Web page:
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Beyond shyness: Overcoming the fear of social situations

Everyone feels nervous from time to time. Going on a first date or giving a speech often causes that butterflies-in-your-stomach feeling. Or you may initially feel shy at a party among a group of strangers, but then warm up to them.

For some people, though, this sort of normal nervousness is magnified into extreme fear and anxiety. They avoid dating, giving speeches or attending parties altogether. They fear being watched or humiliated while doing something in front of others. Everyday social activities, even the most mundane, may become virtually impossible. You may not even be able to eat with others or sign a personal check in public.

When social anxieties become this extreme and disrupt your life, interfere with education or work, and lead you to avoid certain situations, they may have crossed the line into a condition known as social phobia.

"Social phobia can severely limit dating, academic achievement and career choice," notes Lois Krahn, M.D., a psychiatrist at Mayo Clinic in Scottsdale, Ariz. "It can disrupt much of life's activity."


But the right treatment counseling, behavioral techniques and medication can improve the quality of life and open up opportunities that the fear and anxiety had shut out.


Fearful situations

Social phobia, sometimes called social anxiety disorder, isn't the same as shyness or so-called stage fright. In fact, sometimes it's perfectly reasonable to have some fear in certain social situations.

If you're afraid of being called on in class or at a meeting because you haven't prepared, that's appropriate apprehension or even fear, not social phobia. On the other hand, turning down a job that requires public speaking could be an indication of social phobia. Similarly, getting the jitters opening night in your first community theater production is normal fear. Avoiding the theater altogether, even if you love it, because you believe others may be critical, could be social phobia.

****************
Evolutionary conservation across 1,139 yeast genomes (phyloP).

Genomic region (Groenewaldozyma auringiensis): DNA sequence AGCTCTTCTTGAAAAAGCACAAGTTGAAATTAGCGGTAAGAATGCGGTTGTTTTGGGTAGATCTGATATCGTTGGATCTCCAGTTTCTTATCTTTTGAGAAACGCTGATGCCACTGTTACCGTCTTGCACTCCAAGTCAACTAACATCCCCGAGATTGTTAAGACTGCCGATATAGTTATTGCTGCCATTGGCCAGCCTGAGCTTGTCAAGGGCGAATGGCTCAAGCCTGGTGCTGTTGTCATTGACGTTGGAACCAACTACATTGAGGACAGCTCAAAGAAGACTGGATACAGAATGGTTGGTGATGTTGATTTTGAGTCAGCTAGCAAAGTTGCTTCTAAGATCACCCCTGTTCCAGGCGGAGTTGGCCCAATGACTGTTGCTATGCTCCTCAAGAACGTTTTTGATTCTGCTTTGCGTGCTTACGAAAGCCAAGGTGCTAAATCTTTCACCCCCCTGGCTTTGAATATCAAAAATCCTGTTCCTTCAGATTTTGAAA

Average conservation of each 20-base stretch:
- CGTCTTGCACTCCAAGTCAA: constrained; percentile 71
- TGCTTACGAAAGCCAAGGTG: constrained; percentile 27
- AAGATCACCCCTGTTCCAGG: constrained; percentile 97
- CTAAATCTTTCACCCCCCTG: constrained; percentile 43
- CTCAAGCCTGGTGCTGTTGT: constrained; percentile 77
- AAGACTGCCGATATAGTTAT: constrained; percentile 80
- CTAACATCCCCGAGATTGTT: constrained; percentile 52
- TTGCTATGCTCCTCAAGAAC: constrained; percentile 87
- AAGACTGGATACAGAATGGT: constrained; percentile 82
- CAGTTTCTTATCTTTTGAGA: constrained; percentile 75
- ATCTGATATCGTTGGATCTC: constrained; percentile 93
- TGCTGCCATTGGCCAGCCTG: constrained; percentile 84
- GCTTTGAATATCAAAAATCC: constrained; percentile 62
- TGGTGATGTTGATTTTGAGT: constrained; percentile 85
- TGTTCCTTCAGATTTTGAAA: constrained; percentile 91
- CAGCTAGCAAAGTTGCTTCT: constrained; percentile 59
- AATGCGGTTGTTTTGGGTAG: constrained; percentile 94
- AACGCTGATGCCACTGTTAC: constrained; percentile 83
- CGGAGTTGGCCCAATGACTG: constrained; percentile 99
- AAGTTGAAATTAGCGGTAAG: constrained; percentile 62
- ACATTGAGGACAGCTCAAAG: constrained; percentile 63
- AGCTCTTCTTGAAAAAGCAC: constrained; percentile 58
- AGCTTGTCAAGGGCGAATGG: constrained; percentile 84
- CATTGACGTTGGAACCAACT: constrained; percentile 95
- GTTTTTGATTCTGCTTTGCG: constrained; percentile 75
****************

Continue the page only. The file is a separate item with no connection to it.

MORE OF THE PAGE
Sometimes, you may be able to force yourself to endure such events, but only after dreading them for weeks beforehand. During the event, or even for days leading up to it, you may have intense anxiety and a variety of physical reactions, such as sweating, blushing, tremors, diarrhea or stomach upset. Even the worry about having these signs and symptoms in public can heighten your anxiety and fear, which, in turn, worsens them a vicious cycle.

Common, everyday experiences can be a source of social phobia:

  • Using a public restroom or telephone
  • Returning items to a store
  • Interacting with strangers or with people of the opposite sex
  • Writing in front of others
  • Making eye contact
  • Entering a room in which people are already seated
  • Ordering food in a restaurant
  • Being introduced to strangers

"These situations are extremely challenging for people with social phobia because they feel painfully self-conscious," Dr. Krahn explains. "They believe that others are watching them and expect them to harbor critical thoughts about them. They may feel that onlookers are critical of what they're doing, how they're doing it, what they're wearing and what they're saying to the point that they can't engage in a fairly simple activities for example, talking to a clerk when people are lined up nearby waiting."

Some of the features that suggest true social phobia rather than normal shyness or reserve:

  • An intense and persistent fear of social or performance situations in which you may not know people or may be judged
  • Avoiding the social situations you fear
  • Fear of being embarrassed or humiliated
  • Fear that others will notice you blushing, sweating, trembling or showing other signs of anxiety
  • The avoidance or distress interferes with your life
  • Recognizing that your fear is excessive or unreasonable for the situation

There are two types of social phobia. In global social phobia, you have trouble with virtually all social situations. In specific social phobia, you have trouble only with a few situations. Together, both types affect about 4 percent of U.S. adults, or slightly more than 5 million people.